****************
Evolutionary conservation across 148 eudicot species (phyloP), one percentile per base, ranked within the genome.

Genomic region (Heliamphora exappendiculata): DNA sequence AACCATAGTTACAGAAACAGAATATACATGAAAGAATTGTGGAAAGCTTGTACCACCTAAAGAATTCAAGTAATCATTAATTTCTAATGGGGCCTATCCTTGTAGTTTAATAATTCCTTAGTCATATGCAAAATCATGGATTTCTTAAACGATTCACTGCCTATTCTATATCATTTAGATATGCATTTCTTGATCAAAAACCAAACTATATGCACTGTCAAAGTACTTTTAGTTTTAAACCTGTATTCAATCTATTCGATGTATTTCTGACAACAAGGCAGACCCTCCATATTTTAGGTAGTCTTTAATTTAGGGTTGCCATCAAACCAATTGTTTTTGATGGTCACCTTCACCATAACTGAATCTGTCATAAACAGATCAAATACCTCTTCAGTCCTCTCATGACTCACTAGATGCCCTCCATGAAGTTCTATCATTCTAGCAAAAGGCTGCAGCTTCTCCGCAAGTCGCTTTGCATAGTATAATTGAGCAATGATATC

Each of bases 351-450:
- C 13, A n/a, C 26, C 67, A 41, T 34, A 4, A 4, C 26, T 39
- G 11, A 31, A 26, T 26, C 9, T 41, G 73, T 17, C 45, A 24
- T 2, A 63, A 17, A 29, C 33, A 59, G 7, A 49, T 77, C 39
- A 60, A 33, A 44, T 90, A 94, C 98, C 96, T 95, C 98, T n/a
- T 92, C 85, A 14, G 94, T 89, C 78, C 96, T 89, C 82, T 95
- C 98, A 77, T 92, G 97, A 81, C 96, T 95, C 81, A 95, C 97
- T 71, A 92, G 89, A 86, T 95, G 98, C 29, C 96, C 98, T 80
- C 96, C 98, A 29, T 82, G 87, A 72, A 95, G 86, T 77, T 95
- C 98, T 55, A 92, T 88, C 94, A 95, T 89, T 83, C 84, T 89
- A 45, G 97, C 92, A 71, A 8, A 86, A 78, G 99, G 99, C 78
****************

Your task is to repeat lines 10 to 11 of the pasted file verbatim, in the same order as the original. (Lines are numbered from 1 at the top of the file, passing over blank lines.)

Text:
- T 71, A 92, G 89, A 86, T 95, G 98, C 29, C 96, C 98, T 80
- C 96, C 98, A 29, T 82, G 87, A 72, A 95, G 86, T 77, T 95